2007 photo of Japanese Emperor Akihito during a visit to Estonia. Photo: Shutterstock
Japanese emperor abdication, tech firm discriminatory ad, and Singleton tributes. Delano’s breakfast briefing for Tuesday.
Japanese emperor abdicates
Japan’s 85-year-old Emperor Akihito is expected to abdicate on Tuesday, in favour of his son, Crown Prince Naruhito, 59. Reuters reported on the public’s reaction, The Guardian laid out the ceremony to come while the New York Times considered why only one woman will be present at the ceremony.
Tech firm discrimination
A technology firm has apologised for a discriminatory job advert in which it said it was seeking “preferably Caucasian candidates”. Cynet Systems, which listed the ad on LinkedIn and other sites, was forced to make a withdrawal and issue an apology after outcry on Twitter. The firm said the individuals responsible had been fired. More from The Guardian, BBC news and the Washington Times.
John Singleton tributes
The first African American to be nominated for a best director Oscar, John Singleton, died on Monday aged 51, following a stroke on 17 April. His family had announced the director of “Boyz n the Hood” would be taken off life support. Tributes from The Guardian, Fox News and Rolling Stone, which described Singleton as “a cinematic gunfighter”.
EC infringement proceedings
The European Commission has “ongoing infringement proceedings” against Estonia and Denmark, for failing to introduce anti-money laundering rules, a spokesperson told politico. The proceedings are related to revelations that 6,000 non-resident clients had funneled €200b through Danske Bank’s Estonian branch. Read more from the FT.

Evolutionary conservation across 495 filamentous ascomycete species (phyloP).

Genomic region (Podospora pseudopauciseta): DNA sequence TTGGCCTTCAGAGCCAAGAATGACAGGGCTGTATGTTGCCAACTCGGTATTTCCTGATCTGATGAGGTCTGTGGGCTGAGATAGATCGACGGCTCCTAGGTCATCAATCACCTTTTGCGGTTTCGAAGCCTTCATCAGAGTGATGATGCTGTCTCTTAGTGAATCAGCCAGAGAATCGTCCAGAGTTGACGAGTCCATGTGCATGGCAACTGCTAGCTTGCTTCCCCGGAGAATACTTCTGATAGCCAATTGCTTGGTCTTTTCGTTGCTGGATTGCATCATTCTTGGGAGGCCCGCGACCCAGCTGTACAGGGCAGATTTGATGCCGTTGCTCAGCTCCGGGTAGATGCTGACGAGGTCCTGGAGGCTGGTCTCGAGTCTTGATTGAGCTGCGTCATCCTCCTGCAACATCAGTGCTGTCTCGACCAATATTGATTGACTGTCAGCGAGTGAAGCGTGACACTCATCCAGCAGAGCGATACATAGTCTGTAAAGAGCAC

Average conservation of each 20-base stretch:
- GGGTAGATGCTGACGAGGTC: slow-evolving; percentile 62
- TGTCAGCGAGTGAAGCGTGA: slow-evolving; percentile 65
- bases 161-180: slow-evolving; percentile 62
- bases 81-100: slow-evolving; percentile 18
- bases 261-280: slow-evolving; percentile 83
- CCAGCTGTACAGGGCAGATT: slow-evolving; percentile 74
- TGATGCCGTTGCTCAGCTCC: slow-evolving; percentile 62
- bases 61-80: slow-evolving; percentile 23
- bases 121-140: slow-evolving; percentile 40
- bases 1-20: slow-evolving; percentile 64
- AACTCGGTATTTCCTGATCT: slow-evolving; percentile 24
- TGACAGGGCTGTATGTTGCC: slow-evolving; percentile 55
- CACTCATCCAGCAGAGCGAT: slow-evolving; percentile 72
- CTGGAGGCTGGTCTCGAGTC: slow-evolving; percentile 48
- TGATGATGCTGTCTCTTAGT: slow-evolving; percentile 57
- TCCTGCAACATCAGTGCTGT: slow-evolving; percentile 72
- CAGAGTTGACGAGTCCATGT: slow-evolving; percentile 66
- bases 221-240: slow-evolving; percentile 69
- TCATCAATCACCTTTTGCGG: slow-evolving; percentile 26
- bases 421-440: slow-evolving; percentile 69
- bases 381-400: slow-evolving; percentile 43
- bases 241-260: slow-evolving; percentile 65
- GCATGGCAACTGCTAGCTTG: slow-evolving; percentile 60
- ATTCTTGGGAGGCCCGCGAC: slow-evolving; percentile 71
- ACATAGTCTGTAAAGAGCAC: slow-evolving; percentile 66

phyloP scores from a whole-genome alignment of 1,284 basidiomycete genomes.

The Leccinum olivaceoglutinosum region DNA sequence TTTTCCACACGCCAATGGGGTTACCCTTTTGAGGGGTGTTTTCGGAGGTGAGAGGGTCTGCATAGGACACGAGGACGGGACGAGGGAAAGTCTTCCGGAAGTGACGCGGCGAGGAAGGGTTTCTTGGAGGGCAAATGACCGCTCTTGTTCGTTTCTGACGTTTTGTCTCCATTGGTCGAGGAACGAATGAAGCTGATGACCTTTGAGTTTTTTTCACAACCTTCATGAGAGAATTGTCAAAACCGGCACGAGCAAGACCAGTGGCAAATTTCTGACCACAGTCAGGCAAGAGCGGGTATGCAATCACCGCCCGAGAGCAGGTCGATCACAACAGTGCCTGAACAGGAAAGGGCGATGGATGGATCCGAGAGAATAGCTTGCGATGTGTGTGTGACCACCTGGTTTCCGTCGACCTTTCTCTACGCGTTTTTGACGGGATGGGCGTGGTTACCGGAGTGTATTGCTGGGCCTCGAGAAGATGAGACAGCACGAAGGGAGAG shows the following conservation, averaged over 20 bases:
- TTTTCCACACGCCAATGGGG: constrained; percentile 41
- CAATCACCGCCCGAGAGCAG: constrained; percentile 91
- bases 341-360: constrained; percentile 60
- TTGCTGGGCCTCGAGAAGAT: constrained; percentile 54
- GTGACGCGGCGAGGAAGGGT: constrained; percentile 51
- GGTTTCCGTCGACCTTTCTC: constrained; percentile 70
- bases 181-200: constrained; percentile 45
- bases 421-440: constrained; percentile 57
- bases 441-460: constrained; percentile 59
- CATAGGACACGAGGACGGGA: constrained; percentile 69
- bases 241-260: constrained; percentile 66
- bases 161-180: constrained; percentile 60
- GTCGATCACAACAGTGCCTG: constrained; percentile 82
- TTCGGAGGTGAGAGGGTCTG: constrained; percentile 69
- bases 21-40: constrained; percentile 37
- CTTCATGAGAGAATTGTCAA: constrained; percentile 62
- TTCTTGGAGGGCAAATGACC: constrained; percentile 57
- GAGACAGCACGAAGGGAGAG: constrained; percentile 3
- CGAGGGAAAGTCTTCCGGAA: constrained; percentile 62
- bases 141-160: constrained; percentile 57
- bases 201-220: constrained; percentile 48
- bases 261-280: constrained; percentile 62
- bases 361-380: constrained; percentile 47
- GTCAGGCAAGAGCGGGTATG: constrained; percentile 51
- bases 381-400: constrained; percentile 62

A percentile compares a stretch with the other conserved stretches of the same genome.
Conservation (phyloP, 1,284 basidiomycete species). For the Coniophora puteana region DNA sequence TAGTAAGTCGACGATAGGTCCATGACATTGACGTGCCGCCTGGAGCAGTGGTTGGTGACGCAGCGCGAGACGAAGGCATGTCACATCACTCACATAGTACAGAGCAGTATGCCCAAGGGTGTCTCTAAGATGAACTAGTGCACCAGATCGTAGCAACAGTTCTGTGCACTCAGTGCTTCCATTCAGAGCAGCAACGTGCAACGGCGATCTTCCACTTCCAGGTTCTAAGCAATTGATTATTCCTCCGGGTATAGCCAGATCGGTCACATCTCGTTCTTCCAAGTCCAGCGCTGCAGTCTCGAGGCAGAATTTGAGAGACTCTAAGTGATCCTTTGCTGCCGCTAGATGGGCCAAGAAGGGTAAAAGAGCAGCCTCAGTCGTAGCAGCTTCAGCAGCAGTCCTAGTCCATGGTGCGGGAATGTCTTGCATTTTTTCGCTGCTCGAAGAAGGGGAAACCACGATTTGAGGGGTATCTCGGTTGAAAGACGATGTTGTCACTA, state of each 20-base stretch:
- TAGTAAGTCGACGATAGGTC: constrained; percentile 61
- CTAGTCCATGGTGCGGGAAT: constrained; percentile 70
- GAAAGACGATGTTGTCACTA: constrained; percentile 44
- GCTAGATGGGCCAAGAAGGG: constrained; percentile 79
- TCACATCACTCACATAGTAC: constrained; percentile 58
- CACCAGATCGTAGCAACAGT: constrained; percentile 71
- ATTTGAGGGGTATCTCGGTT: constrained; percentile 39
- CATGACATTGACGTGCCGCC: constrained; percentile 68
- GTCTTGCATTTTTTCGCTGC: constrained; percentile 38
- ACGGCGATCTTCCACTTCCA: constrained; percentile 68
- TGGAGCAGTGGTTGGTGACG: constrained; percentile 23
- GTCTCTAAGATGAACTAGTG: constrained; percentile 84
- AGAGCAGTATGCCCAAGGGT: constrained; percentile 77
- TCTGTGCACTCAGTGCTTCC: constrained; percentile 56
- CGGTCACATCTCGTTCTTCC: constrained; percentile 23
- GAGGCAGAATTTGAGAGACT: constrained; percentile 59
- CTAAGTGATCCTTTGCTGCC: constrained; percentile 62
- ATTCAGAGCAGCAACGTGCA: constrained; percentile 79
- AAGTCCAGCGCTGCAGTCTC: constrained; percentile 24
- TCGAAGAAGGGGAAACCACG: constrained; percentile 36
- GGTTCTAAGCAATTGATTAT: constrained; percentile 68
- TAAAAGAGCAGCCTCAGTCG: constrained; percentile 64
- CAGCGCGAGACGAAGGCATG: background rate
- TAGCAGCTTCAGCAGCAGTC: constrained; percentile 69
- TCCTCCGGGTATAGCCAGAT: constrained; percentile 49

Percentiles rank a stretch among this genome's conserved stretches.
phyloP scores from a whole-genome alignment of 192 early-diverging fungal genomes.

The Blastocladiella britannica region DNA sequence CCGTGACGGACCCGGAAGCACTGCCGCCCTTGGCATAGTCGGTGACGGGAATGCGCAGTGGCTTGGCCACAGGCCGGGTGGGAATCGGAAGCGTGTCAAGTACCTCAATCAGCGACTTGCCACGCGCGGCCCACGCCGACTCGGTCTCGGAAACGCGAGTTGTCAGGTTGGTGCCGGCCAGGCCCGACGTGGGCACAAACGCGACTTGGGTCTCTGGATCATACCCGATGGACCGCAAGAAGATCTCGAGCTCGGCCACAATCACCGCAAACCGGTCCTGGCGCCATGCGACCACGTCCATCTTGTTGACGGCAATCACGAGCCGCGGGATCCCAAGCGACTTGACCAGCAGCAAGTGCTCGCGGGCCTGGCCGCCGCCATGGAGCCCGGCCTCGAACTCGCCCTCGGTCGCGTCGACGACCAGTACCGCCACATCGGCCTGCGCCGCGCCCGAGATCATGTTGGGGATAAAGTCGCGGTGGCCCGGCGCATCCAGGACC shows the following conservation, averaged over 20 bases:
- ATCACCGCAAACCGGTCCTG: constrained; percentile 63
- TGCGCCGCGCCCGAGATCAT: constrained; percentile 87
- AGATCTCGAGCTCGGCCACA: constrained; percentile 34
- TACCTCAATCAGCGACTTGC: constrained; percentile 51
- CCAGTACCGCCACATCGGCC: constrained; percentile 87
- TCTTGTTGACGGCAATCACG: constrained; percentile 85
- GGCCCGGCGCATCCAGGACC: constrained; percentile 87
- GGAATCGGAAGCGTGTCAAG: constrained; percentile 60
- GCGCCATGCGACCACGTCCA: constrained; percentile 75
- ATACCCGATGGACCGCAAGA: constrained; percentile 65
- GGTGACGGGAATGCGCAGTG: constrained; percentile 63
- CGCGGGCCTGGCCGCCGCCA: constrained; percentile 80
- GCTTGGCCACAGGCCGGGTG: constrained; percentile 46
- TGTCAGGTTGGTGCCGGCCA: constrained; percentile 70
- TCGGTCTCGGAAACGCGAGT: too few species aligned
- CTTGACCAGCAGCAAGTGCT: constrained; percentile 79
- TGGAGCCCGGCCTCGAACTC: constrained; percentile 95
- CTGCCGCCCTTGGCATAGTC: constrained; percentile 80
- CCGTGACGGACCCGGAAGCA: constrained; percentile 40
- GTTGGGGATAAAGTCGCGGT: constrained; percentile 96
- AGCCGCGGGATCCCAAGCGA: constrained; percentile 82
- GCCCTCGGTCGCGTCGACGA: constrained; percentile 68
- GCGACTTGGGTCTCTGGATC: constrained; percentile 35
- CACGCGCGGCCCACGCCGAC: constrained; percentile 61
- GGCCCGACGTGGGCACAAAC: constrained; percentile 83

Trumps sue Deutsche Bank & Capital One
US president Donald Trump and his family are suing Deutsche Bank and Capital One to block them from giving financial records to congressional committees that issued subpoenas for Trump’s financial records, politico reports. The lawsuit claims the subpoenas by the House Intelligence Committee and House Financial services Committee are not valid because they violate banking privacy law, writes CNN. More from the FT.
A mass demonstration in the Honduran capital of Tegucigalpa has turned violent with at least four buildings set alight. Protestors were demonstrating against health and education reforms, which they fear will lead to mass layoffs or privatization of services. More from Reuters.
Biden starts campaign
Democratic presidential hopeful Joe Biden began his campaign on Monday saying in a speech he would fight for American workers and not corporate bosses, the FT reports.
Isis leader alive
Terrorist group Isis has released a video suggesting that its leader, Abu Bakr al-Baghdadi, is still alive. In the video, al-Baghdadi claimed responsibility for the Easter Sunday bombing attacks in Sri Lanka, which he said was revenge for Isis’ loss in Syria. The claims have not been verified. More from the FT, the New York Times and Al Jazeera.
Drive and earn
Car manufacturer Jaguar Land Rover is testing software that would allow drivers to earn IOTA cryptocurrency as a reward for sharing data, Reuters reports.
On Tuesday, Luxembourg’s deputies will consider what bearing analysis from the Venice commission of the European Council will have on the new constitution of Luxembourg.
Tuesday is the last chance to use up old stamps. Starting 1 May, the cost of a standard letter (XS up to 50 grams) will increase by €0.10 to €0.80 if the recipient is within Luxembourg, it will cost €1.05 to send from Luxembourg to another European country, and €1.40 to send from Luxembourg to anywhere else in the world. Sending small and domestic XXL parcels will get cheaper, however.